Urban environments are crafted with the convenience of men in mind, neglecting the needs and well-being of women


In her 1980 essay titled “What Would a Non-Sexist City Be Like? Speculations on Housing, Urban Design, and Human Work,” Dolores Hayden, an architect, professor emerita, urban historian, and writer, argued that the architectural design and urban planning in the United States have long been guided by the principle that “a woman’s place is in the home.” This ideology persists to this day, shaping cities to cater to the needs and conveniences of men while neglecting those of women.

The fields responsible for developing and building cities—architecture, government, and urban planning—are predominantly male-dominated. Despite comprising half of the U.S. population and the majority of urban residents, women are vastly underrepresented in these fields registered architects were female, and . Consequently, city plans often fail to adequately address women’s needs, whether they are homemakers or part of the workforce.

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For example, transportation systems are typically designed with the needs of male commuters in mind, overlooking the specific challenges faced by women. Women are more likely than men to use public transportation or walk.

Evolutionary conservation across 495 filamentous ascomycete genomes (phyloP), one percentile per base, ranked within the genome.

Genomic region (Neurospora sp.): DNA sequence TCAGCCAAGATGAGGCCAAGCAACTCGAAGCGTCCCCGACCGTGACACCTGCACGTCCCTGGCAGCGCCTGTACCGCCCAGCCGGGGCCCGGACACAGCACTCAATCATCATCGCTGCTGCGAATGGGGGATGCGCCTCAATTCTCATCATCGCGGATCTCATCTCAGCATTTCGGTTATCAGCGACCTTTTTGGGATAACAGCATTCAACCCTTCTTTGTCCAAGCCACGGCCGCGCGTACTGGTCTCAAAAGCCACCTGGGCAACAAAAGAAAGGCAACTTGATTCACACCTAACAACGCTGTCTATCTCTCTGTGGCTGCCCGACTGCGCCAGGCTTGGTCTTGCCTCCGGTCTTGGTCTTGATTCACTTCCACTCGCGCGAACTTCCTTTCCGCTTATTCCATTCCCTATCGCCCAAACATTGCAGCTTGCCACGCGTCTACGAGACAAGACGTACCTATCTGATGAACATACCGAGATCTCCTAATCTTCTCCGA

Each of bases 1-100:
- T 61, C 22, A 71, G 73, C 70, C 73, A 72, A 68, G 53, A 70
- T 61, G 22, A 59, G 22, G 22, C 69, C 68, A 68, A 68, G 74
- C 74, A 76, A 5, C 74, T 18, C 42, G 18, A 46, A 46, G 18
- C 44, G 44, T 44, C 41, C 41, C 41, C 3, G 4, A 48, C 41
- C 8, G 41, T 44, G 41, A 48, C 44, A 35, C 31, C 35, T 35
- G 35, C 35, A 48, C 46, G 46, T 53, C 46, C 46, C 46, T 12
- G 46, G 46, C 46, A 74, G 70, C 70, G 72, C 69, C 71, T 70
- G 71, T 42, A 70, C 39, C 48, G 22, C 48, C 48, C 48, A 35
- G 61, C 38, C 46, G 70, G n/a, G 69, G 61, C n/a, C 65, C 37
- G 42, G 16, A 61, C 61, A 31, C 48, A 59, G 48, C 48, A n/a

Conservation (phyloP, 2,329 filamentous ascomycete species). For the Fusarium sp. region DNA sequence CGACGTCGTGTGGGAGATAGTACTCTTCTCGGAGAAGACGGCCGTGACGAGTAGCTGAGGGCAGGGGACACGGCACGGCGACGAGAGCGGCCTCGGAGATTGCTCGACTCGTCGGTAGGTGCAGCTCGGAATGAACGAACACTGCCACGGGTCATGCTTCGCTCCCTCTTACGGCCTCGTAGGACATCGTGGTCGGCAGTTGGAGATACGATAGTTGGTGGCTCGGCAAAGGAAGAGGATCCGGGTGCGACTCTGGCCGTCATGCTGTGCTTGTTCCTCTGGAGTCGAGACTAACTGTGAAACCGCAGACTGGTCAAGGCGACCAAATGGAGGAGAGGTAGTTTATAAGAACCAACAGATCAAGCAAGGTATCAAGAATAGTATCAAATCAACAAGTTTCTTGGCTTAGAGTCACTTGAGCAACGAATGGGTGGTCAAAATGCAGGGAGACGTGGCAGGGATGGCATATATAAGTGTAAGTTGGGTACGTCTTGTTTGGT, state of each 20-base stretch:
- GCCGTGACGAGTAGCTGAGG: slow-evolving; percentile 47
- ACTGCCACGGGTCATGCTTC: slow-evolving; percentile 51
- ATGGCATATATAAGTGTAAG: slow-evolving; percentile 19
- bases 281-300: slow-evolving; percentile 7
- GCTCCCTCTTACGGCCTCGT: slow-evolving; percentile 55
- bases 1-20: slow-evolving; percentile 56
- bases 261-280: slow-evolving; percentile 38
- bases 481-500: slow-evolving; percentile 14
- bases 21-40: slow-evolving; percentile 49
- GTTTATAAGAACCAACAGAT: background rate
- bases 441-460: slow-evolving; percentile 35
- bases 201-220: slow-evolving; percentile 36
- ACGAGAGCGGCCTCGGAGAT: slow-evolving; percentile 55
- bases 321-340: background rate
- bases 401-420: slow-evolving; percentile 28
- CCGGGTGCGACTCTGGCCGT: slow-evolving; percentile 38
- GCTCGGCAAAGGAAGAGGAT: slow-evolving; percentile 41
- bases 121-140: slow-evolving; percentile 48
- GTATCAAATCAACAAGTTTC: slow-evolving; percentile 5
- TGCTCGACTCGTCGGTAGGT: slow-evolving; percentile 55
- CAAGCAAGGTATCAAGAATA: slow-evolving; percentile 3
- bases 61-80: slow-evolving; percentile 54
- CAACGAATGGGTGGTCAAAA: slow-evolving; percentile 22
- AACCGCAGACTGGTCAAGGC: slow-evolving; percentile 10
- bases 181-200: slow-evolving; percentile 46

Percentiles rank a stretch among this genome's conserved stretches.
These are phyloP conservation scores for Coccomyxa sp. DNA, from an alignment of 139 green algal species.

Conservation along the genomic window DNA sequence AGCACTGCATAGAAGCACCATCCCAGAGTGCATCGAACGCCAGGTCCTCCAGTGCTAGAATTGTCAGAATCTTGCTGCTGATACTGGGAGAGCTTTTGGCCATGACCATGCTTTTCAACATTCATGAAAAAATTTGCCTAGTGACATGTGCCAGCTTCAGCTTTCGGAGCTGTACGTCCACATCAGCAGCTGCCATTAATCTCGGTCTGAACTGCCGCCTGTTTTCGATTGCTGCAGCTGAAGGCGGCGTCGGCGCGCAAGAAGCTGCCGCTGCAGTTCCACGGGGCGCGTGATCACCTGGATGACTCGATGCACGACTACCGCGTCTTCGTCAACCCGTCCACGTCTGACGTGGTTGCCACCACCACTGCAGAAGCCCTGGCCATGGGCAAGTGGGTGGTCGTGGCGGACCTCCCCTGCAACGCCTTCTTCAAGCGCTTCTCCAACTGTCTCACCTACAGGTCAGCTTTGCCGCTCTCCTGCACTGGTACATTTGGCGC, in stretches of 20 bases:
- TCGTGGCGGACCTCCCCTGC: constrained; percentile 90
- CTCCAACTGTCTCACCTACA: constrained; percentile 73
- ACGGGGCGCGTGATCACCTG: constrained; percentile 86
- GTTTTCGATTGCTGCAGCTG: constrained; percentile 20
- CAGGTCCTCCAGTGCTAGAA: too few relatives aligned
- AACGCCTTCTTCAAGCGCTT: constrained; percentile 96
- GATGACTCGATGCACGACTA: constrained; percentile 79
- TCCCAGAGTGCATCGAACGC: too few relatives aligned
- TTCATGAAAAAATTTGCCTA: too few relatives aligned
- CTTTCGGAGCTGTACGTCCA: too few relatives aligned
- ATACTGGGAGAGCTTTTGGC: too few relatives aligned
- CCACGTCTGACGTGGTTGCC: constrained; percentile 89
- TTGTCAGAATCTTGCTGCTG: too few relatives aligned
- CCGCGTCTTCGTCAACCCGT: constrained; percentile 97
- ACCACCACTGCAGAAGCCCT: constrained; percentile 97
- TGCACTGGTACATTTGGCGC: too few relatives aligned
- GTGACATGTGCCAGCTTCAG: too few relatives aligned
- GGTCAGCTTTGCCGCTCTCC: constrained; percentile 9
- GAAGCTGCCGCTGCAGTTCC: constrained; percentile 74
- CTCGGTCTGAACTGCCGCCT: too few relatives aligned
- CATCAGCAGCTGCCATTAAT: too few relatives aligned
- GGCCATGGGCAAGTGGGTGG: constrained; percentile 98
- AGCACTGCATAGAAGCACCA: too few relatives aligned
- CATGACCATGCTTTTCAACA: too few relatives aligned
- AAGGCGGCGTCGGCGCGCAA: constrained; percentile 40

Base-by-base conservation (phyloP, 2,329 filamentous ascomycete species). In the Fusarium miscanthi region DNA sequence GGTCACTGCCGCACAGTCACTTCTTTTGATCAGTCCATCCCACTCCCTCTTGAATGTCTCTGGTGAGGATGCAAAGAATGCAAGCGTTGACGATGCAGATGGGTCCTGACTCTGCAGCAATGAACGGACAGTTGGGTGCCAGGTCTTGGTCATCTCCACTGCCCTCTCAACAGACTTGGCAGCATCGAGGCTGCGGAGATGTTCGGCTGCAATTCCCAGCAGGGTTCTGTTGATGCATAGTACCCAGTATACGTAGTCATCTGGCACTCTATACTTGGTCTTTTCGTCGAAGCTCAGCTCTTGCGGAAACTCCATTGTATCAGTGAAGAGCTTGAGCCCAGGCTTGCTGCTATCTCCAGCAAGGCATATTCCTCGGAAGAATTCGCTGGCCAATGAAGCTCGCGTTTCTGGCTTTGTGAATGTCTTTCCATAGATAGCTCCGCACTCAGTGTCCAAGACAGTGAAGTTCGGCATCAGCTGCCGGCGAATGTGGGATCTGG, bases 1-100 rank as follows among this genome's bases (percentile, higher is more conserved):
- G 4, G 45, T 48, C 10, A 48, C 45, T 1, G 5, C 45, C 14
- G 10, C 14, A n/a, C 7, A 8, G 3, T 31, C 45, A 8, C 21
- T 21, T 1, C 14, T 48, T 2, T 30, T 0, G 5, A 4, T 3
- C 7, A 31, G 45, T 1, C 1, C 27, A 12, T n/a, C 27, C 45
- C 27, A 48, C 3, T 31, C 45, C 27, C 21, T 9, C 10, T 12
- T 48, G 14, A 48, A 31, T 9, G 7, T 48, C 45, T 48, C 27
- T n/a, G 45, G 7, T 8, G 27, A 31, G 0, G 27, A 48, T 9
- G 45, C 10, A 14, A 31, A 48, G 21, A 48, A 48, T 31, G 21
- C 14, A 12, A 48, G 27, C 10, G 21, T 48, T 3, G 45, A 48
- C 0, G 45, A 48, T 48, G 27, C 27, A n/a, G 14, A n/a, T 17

Moreover, urban designs often overlook the caregiving responsibilities that fall disproportionately on women. Inadequate access to public toilets or childcare facilities can limit women’s participation in public life and exacerbate inequalities.

Despite these challenges, cities worldwide are beginning to address gender biases in urban planning. Initiatives such as improved street lighting, transparent glass corridors for increased visibility, and crowdsourced data for identifying unsafe areas are emerging to create safer and more inclusive environments for women.

By acknowledging and removing the obstacles that hinder women’s mobility and safety in public spaces, cities can foster greater equality and empower women to fully participate in urban life without compromising their well-being or caregiving responsibilities.

“Repurposed article originally published in Forbes”

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